Steeped in rich history, Lindores Abbey is known as the “Spriritual home of Scotch Whisky” – believed to be the first recorded distillery to produce what is known today as whisky. The Abbey has housed Kings, Princes – even William Wallace, and in September 2017, they throw open their doors to the public for the very first time, bringing whisky home. This is the brainchild of dear friends of mine, Helen and Drew MacKenzie Smith and at LTR we wish them all the best. Guests of Birkhill Castle will be able to easily make a trip to Lindores Abbey.
5. Glenmorangie, Tain
On the southern bank of the Moray Firth comes the golden nectar that has been crafted by the men of Tain for centuries. The Glenmorangie Distillery tour is a gentle amble through time and shows off the distillery and warehouses with rare access. If you overindulge, don’t worry because Glenmorangie House, next door, offers a very comfortable stay.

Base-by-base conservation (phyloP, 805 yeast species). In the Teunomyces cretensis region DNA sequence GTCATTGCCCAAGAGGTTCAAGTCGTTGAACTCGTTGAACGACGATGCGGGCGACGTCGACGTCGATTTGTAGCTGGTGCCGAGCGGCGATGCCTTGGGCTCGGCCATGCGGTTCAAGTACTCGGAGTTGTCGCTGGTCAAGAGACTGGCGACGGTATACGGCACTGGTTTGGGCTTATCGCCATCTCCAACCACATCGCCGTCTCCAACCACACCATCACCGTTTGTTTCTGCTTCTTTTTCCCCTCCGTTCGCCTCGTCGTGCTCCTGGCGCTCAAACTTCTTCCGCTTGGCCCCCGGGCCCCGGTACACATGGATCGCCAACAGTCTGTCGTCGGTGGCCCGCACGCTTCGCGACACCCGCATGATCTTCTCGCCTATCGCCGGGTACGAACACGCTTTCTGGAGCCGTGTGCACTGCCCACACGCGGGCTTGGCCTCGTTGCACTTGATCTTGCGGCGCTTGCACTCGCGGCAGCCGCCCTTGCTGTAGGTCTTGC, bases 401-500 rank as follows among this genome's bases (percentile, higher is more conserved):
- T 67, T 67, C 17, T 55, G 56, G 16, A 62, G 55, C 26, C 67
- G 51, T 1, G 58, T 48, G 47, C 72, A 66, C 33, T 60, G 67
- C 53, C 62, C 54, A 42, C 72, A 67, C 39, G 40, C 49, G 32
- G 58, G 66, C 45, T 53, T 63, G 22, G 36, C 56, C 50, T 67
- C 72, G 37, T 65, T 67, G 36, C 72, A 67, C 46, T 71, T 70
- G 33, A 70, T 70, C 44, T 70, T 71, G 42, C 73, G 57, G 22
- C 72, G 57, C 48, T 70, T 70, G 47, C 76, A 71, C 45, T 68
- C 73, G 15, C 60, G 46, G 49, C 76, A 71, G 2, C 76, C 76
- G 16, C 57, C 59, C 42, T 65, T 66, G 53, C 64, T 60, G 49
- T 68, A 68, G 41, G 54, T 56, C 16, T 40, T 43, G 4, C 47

6. Ardbeg, Port Ellen, Islay
In common with the rest of the famous Islay family of distilleries, Ardbeg stands out, for me, as one of the greatest distilleries on earth. As good on its own or splashed over oysters, Ardbeg whisky evokes an unsurpassed flavour and the stillery offers a fascinating insight into their secret world.
7. Balvenie, Dufftown
This special Speyside distillery not only offers visitors behind-the-scenes insight but also a vast range of tastings crafted from in-house floor maltings and locally hand-cut peat. Balvenie is a true delight.
8. Bruichladdich, Islay
I have very fond memories of visiting this distillery with a client some years ago for a very personal tour conducted by the owner. We arrived by helicopter, blended, bottled and labelled our own whisky and, after an excellent lobster lunch, we were very sorry to leave. My client had ordered a cask which is still sitting there and he visits from time to time to check that the Angel’s share has not completely evaporated. A really magic place.
9. Glenlivet, Ballindalloch